Activists Work to Protect Cairo’s City of the Dead From Demolition

Historic graves are being moved or destroyed as Egypt builds new roads and bridges

City of the Dead view
This picture taken on July 26, 2020 shows a cemetery undergoing demolition amidst ongoing construction at the historic City of the Dead. Khaled Desouki / AFP via Getty Images

Rubble surrounds the grave site of Imam al-Shafi’i.

Writing in the late eighth and early ninth centuries C.E., the Muslim theologian helped shape the Islamic legal tradition. His mother was thought to have been distantly related to Muhammad himself. 

Al-Shafi’i was buried in Cairo’s City of the Dead, an area that has long served as the final resting place for rulers, scholars and commoners. But in recent years, the Egyptian government has started clearing the way for new development projects meant to alleviate the congestion of the city’s roads. 

In many cases, that involves moving—or razing—monuments in the City of the Dead.

“I’m not sure how many monuments … have been destroyed. Every day we go, we find burials that have been removed,” Mostafa el-Sadek tells Magdy Samaan of the Telegraph.

Sunrise pic
Dawn at the City of the Dead in Cairo Michal Huniewicz via Wikimedia Commons under Creative Commons Attribution-Share Alike 4.0 International Licence

El-Sadek works as an obstetrician at Cairo University, but he has joined forces with other concerned Egyptian citizens who voluntarily comb through the rubble of the City of the Dead. He and his group recently found an engraving in Kufi Arabic that dates back to 836 C.E., according to the Telegraph. They extracted the artifact amid piles of rubble, caked in concrete.

Egyptian architect Galila el-Kadi has fought against development in the City of the Dead, which already houses thousands of Cairo’s poorest citizens living in ramshackle homes among the mausoleums. She sees the actions by Egypt’s government as an egregious affront to the country’s history.

“They don’t know what is the meaning of heritage, what is the meaning of history,” she tells Wael Hussein and Yolande Knell of BBC News. “This is an environment that all past rulers have conserved in ancient times and modern times too.”

Abdel Fattah el-Sisi, Egypt’s president, has made these kinds of development projects a priority since taking office in 2014. BBC News reports that under his administration, Egypt has constructed more than 4,300 miles of roads and 900 bridges and tunnels in less than a decade.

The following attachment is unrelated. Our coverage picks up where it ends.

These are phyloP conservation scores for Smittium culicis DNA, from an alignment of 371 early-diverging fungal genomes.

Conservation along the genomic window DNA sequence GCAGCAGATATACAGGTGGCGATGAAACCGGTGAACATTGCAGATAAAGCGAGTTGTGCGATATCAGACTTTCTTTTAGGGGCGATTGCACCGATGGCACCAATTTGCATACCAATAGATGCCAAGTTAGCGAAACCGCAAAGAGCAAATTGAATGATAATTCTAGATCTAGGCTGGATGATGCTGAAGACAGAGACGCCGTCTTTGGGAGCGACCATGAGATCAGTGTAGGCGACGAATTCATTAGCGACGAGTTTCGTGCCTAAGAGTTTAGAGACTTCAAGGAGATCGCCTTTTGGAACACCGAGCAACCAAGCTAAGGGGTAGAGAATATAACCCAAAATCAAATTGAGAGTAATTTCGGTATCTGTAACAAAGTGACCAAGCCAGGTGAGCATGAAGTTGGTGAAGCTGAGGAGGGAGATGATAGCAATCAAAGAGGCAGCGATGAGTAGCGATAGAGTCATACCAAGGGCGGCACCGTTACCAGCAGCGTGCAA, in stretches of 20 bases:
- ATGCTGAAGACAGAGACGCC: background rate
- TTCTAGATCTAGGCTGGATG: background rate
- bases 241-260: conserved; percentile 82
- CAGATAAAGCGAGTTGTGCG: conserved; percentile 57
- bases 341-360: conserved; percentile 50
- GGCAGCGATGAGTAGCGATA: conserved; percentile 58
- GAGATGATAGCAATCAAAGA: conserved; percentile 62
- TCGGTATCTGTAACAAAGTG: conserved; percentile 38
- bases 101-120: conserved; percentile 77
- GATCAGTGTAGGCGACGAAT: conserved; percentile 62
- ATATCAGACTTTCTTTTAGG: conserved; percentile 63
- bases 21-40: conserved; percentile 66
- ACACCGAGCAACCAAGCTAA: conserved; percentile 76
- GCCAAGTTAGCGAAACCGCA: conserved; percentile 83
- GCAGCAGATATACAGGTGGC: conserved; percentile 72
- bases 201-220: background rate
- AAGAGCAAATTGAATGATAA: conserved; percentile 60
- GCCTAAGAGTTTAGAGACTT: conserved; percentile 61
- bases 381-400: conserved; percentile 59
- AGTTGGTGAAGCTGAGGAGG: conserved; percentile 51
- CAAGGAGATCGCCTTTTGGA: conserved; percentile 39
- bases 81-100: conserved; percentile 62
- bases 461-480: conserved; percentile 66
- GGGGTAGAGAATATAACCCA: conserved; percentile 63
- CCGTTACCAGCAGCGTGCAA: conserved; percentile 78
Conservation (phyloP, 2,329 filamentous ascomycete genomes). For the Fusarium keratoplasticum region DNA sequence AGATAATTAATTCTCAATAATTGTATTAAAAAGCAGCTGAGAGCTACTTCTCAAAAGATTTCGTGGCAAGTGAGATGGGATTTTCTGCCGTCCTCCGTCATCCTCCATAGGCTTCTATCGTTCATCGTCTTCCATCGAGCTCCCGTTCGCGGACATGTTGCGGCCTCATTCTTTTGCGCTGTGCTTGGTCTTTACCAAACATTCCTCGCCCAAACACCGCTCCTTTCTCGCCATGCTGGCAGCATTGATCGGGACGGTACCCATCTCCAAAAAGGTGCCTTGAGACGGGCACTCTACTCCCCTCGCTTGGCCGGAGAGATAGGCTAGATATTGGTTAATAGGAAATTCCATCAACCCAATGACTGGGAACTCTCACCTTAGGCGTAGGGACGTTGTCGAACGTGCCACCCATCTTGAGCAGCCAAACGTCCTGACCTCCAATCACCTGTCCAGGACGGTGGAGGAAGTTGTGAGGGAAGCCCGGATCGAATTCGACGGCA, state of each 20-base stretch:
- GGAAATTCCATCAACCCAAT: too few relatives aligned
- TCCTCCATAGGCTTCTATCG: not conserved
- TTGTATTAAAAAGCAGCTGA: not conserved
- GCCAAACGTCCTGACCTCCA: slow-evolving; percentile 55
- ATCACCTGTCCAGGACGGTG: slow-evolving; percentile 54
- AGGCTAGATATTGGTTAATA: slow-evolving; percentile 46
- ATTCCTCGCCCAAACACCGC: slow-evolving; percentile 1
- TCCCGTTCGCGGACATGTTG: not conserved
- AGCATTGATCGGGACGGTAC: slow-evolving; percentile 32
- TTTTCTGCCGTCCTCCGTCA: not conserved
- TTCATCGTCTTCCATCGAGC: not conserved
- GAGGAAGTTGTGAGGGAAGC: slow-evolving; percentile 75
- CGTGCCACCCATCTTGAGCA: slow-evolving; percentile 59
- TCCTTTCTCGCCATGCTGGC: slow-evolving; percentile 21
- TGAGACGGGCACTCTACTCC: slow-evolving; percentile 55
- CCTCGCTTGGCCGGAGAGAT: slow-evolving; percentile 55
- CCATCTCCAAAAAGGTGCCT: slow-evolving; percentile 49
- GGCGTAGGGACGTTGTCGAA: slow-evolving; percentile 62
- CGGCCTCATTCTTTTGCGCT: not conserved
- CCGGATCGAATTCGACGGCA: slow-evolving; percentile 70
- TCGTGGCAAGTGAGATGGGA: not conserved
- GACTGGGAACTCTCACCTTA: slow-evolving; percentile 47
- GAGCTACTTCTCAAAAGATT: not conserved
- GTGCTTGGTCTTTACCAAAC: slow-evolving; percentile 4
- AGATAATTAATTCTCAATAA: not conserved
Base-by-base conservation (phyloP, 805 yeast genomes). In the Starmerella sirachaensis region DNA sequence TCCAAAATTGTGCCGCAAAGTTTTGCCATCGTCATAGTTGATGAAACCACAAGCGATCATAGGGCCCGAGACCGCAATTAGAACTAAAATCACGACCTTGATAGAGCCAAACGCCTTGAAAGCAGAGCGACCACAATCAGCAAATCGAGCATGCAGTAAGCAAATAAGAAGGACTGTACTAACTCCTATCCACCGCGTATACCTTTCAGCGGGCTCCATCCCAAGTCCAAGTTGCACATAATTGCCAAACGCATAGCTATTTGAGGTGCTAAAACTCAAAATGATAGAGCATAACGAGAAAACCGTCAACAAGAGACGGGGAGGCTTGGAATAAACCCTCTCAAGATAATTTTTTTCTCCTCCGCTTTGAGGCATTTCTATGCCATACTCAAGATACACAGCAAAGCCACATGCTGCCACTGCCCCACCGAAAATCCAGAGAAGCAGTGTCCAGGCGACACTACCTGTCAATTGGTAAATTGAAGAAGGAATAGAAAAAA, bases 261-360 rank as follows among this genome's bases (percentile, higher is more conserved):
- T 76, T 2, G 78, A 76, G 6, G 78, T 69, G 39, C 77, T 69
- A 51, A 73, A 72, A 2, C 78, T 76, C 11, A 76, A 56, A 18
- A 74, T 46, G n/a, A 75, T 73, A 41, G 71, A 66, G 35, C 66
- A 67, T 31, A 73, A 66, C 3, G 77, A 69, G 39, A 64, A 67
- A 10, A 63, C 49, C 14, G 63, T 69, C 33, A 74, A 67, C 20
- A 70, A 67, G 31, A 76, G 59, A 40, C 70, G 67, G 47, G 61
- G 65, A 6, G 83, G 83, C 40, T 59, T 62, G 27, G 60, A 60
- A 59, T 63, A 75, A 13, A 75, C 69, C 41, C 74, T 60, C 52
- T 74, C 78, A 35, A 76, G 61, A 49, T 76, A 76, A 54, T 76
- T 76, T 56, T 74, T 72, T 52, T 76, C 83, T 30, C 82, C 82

Cairo is home to about 20 million people, and it ranks among the world’s most densely populated cities.

“No one is against development, but there are certainly solutions to preserve heritage while development is taking place,” el-Sadek tells the Telegraph.

City of the Dead in the '50s
The City of the Dead as it looked in the 1950s Zdravko Pečar via Wikimedia Commons under Creative Commons Attribution-Share Alike 4.0 International Licence

The government has claimed that it has not demolished any registered monuments. But as the Telegraph reports, one of the biggest problems for activists like el-Kadi and el-Sadek is that many of the City of the Dead’s landmarks are not registered under antiquities laws. 

Take, for example, the mausoleum of Queen Farida, wife of Farouk I and one of the most high-profile women in the country’s modern history. Her remains have been moved, and the memorial is slated to be demolished since it doesn’t fall under Egypt’s protections. 

As one local resident told Vivian Yee of the New York Times in 2022, “You’re not at ease when you’re living. You’re not at ease even when you’re dead.”

Al-Shafi’i will likely remain interred where he is. According to a statement from Egypt’s Ministry of Tourism and Antiques, his mausoleum was restored and strengthened in a multi-year joint project between the Egyptian and United States governments that began in 2016. 

But nearby, despite the cries of critics, demolition continues. The volunteers, meanwhile, are trying to catalog photographs and maps of the area to maintain a grasp on the original layout. 

“All that we can do now is preserve the memory of these places,” el-Kadi tells BBC News. “That’s the only way to transmit it to future generations.”

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